Can the frog jump before the water boils?, wonders a New York Times headline about China's political scene.
Can the frog jump before the water boils?, wonders a New York Times headline about China's political scene.
A missing Chinese figure returns to the scene.
I have been either traveling to meet people to interview, or interviewing them, for the past 60 hours, and therefore not in a position to weigh in on political, global-disruption, tech-world, or China-related themes. Thus a brief placeholder entry on several points:
1) Apparently Xi Jinping, the successor-presumptive to Hu Jintao as president of China, has finally been seen, in person, after two weeks of totally unexplained absence from scheduled events and regular news coverage. It's good to know that Mr. Xi is apparently not dead, suffering from a stroke or heart attack, or otherwise physically removed from the political playing field -- as many Chinese and international observers have wondered with increasing urgency through each passing Xi-free day. According to the official news agency Xinhua, here is how the hale and cheerful Xi looks as of September 15, 2012, on "Science Popularization Day." That's him in the zipped-up black jacket, in the foreground second from right.
As I start looking I see dozens and dozens of essays on what it means for the most populous country on Earth, with the world's second-largest economy, that its presumed successor-to-power could vanish for nearly two weeks with no official word on what had become of him. I hope to get back to these. For now, please check an essay in the FT by Jonathan Fenby, and this in the WSJ, and, with a different tone, one in Beijing Cream. Most FT articles are paywalled, and if you don't read the full thing here is a sample of Fenby's case:
[W]hen something like Mr Xi's absence comes up, a tidal wave of speculation ensues, underlining how little the Chinese people are told about how their nation is really run. That further undermines trust in the authorities, which affects everything from food safety to official corruption....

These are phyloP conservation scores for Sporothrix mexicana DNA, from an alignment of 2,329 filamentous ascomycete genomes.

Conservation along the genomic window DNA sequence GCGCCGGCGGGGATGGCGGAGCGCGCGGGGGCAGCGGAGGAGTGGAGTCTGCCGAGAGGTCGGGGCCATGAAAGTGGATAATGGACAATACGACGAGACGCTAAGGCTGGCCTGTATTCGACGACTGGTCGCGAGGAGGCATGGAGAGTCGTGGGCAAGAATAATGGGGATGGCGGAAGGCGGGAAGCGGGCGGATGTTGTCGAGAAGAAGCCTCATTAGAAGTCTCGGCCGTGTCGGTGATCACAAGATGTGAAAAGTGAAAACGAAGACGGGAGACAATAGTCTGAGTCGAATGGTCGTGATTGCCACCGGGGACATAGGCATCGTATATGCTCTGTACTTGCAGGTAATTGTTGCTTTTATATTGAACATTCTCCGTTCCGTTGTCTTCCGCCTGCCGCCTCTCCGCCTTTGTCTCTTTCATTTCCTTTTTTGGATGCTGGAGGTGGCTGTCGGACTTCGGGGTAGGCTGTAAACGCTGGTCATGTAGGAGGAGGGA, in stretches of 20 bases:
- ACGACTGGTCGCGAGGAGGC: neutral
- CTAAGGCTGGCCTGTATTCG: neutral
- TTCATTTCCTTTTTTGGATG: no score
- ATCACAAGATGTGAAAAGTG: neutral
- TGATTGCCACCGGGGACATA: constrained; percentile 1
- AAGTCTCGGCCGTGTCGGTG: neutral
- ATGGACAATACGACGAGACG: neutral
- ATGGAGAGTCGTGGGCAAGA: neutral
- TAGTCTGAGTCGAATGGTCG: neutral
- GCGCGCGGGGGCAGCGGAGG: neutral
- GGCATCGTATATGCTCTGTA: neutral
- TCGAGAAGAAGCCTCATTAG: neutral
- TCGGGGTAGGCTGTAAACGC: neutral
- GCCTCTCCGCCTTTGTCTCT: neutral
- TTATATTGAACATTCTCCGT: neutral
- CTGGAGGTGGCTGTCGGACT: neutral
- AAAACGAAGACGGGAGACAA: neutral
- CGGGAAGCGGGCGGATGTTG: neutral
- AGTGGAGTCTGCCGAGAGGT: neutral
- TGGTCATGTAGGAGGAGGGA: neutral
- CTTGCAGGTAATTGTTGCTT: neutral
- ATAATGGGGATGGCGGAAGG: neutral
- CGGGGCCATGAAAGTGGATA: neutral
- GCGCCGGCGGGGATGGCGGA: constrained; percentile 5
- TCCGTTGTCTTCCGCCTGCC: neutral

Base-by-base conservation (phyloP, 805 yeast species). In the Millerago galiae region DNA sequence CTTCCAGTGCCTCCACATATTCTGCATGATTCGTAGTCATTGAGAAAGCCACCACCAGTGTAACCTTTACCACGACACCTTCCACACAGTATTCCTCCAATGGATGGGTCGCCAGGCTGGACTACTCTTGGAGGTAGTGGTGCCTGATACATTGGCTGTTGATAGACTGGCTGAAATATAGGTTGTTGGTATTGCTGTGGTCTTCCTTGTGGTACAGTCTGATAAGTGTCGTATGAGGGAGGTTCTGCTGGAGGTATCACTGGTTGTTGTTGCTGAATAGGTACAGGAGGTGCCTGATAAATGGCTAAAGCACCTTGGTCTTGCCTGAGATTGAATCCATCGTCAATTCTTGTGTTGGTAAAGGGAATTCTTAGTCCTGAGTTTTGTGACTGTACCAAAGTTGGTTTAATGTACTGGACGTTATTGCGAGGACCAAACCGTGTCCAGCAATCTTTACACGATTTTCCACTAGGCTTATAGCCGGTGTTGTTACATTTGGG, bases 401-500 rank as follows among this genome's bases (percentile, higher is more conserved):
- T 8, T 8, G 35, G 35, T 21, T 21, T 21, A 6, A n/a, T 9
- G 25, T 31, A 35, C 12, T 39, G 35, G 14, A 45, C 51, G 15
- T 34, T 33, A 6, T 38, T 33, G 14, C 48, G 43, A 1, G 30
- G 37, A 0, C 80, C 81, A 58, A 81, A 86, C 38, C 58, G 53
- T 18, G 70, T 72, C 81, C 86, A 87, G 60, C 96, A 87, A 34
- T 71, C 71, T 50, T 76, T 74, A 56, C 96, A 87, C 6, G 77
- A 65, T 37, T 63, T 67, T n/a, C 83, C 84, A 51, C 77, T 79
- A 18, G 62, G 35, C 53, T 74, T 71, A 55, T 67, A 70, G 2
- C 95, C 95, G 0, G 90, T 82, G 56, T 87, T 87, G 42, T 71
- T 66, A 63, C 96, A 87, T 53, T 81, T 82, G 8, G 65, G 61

The opacity of the system is such that no date has been announced for the party congress. When it is held, voting for the politburo by the central committee will be secret. We do not know if the standing committee is to be reduced from nine to seven members or whether Hu Jintao, the outgoing party secretary and state president, will hang on to the third highest-ranking job, chair of the military commission....
Secrecy may be par for the course in China, but it is increasingly unhealthy for a country where social change is a far greater challenge to the political status quo than calls for democracy.
2) Boiled frogs: They're not just for the Anglosphere any more. Wang Yang is the Communist party boss of Guangdong province, center of China's outsourcing industry, who was often seen as a rival to the now-cashiered Bo Xilai. This week he wrote an essay explaining to his countrymen why it could sometimes be difficult to take the necessary steps toward political reform. A good way to think of the problem, he explained, was to imagine a frog placed in a pot of lukewarm water...
If you've ever wondered how to write "boiled frog" in Chinese, here you go: 煮青蛙. You're welcome. Here is the original article in Chinese, with the headline below:
Here is a translation of the central point by reader WY [this WY is different from Wang Yang]: